On the way to Hawaii, John met Miles and Beryl Smeeton, owners of the 46 foot ketch, Tzu Hang. John and the Smeetons spent some months cruising and exploring the Hawaiian Islands together before crossing the Pacific via Fanning Island, the Samoan Group, and Tonga, to New Zealand. John’s descriptions of the pre-tourist boom islands are a fascinating view of a lost world.
Trekka was stored with friends in New Zealand, when John decided to join the Smeetons on Tzu Hang. They intended to sail to Melbourne for the Olympic Games, and after the Games, return to England via Cape Horn.
In December 1957, John was back in New Zealand. After giving Trekka a complete overhaul, he sailed for Sydney in April 1958. A couple of gales, an encounter with the south-flowing East Australian Current, and a fortnight of calms saw him making landfall on the New South Wales coast at Trial Bay, finally reaching Coffs Harbour on May 26 1958.
Trekka had not been anti-fouled before leaving New Zealand. At Coffs Harbour she was craned out and back in for the then equivalent of $1.85. Then John began a mostly leisurely northward cruise of Australia’s East Coast. It began with a cyclone off Cape Byron and finished at Thursday Island in September 1958. Like his account of cruising among the Hawaiian Islands, this part of his book describes a Queensland coast and a way of life that has vanished in the succeeding 50 years.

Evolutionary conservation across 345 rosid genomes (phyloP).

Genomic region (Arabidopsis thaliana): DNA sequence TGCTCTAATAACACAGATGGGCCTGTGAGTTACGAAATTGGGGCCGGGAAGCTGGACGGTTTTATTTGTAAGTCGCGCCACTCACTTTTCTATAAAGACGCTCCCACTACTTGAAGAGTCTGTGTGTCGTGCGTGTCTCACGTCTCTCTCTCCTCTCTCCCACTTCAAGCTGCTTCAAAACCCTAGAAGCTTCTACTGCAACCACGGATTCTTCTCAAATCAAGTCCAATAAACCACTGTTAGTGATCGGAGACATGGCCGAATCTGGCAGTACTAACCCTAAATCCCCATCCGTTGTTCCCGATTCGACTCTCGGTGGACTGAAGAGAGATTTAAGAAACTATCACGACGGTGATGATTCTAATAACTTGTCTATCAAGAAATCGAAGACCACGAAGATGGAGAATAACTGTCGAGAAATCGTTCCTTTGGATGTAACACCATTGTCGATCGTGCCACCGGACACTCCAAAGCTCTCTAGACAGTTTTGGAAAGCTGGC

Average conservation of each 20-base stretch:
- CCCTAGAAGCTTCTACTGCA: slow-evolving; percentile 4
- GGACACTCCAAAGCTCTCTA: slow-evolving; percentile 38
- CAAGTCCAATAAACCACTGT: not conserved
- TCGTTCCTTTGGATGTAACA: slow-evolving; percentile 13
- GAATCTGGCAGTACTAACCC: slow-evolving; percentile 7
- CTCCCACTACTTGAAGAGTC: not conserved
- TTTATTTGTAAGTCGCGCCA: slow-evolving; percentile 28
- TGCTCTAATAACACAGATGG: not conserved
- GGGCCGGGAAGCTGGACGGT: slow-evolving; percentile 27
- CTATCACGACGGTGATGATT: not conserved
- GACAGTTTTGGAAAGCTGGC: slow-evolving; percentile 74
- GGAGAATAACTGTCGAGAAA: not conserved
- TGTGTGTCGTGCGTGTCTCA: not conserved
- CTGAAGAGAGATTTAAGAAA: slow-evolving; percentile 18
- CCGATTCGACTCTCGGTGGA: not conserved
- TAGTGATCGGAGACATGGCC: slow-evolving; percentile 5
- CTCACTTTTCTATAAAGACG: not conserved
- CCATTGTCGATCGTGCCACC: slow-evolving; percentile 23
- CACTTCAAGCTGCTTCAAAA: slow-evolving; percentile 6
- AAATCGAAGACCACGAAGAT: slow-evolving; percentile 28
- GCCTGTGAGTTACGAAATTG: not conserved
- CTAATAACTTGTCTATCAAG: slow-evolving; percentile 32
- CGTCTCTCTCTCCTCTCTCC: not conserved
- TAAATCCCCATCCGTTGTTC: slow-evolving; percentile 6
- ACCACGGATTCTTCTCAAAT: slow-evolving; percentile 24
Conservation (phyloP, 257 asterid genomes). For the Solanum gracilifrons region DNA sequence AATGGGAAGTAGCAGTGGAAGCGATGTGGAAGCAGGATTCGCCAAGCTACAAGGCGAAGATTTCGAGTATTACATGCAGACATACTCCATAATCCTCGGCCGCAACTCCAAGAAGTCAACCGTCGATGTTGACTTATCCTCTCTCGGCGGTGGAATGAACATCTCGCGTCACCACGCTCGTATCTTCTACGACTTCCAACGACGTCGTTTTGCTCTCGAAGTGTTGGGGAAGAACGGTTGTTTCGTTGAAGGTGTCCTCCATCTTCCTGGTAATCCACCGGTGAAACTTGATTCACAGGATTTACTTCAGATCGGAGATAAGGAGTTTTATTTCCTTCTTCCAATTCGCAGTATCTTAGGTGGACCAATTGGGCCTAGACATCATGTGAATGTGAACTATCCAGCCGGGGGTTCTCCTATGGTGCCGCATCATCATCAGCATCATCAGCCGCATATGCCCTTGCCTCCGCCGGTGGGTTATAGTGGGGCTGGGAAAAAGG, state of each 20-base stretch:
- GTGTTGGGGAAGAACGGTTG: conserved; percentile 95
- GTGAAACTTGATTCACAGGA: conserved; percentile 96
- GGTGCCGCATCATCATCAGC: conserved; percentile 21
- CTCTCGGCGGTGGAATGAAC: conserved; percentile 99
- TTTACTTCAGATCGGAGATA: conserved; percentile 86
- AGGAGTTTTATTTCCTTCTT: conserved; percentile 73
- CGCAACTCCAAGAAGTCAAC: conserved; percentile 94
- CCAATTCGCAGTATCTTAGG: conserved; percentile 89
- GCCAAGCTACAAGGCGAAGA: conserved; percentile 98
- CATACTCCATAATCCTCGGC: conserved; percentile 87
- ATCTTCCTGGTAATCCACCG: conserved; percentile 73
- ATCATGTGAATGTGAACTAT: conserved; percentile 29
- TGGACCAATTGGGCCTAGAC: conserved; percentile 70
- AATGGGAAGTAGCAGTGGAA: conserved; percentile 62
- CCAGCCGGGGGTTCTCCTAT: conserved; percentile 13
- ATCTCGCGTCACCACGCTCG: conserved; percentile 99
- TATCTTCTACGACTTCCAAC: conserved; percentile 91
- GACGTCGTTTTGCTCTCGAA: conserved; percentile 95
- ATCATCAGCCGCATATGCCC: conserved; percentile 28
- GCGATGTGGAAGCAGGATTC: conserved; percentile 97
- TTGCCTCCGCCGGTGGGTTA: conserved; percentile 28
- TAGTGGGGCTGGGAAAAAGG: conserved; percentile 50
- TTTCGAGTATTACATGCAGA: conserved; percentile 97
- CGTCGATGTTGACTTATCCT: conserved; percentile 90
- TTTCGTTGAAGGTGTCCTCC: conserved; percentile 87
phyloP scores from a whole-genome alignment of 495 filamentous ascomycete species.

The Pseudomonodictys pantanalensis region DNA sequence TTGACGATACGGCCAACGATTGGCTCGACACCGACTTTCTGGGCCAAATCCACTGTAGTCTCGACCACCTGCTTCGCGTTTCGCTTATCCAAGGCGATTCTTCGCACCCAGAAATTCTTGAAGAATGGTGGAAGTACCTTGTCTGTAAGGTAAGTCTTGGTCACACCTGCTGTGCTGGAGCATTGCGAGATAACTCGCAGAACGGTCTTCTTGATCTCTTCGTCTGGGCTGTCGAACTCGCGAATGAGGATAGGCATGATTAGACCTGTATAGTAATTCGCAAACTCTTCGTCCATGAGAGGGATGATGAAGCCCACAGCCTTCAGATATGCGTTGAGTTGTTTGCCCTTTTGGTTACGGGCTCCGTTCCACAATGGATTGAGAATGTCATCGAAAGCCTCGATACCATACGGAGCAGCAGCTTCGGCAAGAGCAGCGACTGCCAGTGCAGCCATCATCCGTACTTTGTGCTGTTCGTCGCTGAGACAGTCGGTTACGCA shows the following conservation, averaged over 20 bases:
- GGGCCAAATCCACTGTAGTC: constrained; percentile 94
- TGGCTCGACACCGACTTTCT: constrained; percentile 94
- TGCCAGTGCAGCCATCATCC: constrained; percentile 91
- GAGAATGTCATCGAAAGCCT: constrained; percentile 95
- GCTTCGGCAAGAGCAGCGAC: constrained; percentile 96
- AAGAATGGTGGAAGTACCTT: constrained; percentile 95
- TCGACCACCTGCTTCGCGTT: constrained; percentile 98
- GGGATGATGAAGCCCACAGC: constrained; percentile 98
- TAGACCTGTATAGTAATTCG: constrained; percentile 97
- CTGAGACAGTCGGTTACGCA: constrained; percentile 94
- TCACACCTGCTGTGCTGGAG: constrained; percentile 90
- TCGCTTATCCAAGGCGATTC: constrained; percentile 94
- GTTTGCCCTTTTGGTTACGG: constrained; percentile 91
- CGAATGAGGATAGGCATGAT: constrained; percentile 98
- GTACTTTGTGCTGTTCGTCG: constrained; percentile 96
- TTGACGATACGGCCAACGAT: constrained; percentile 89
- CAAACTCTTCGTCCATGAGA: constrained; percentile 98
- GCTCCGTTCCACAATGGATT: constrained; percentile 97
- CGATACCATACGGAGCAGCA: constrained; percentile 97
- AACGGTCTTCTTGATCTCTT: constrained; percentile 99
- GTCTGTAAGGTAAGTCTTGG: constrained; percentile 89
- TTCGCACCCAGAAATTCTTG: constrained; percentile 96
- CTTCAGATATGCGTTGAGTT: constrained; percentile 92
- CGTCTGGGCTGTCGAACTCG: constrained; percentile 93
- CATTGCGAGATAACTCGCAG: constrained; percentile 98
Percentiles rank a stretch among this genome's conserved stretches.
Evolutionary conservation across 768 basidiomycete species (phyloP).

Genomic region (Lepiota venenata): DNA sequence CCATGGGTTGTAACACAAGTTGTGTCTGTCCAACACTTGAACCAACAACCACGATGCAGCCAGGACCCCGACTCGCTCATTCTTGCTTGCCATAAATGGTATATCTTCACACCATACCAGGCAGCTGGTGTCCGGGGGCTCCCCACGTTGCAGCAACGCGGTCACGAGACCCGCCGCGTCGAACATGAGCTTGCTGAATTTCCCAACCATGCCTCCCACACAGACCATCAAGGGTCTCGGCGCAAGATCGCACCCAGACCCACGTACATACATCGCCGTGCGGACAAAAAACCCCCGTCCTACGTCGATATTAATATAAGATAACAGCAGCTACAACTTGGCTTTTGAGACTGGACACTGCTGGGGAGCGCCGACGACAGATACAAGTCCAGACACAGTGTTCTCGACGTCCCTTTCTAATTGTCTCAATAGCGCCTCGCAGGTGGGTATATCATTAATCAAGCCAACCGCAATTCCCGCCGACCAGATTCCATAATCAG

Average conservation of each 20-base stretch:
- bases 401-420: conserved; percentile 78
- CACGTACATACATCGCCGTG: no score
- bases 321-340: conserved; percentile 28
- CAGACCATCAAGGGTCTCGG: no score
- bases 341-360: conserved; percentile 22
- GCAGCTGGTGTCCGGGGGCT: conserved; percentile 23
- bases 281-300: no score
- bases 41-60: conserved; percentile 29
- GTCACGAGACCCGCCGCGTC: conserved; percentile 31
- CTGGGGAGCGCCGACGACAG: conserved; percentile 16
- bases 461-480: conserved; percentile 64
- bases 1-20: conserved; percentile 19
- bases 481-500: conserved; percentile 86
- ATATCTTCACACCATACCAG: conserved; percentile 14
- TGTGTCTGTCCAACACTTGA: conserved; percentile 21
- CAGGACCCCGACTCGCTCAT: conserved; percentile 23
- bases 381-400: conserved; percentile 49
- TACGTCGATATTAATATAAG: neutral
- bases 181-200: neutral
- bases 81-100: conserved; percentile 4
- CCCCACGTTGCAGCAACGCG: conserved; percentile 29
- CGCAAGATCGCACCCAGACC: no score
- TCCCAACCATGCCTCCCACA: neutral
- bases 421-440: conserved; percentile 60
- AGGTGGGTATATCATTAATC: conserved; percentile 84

Obviously there had to be a crossing of the Indian Ocean: there were stops at Cocos, Mauritius, and Reunion Islands. There was a stay at Durban in South Africa followed by an exciting journey to Cape town, and then the Atlantic crossing via St. Helena and Ascension to Barbados and the Panama Canal. His transit of the Canal cost US$2.16. The last stage of his circumnavigation was a 60-day voyage, Balboa to Hawaii, then a re-crossing of the Pacific to Victoria.
John went on to a successful career as a boat builder in many parts of the world. He is still working and lives at Seattle, Washington.
Trekka completed two more circumnavigation with different owners. She is now held by the Maritime Museum of British Columbia. At present she is being refurbished for the Museum by Tony Grove, a Canadian craftsman and boat builder.
Read more about John and his voyage
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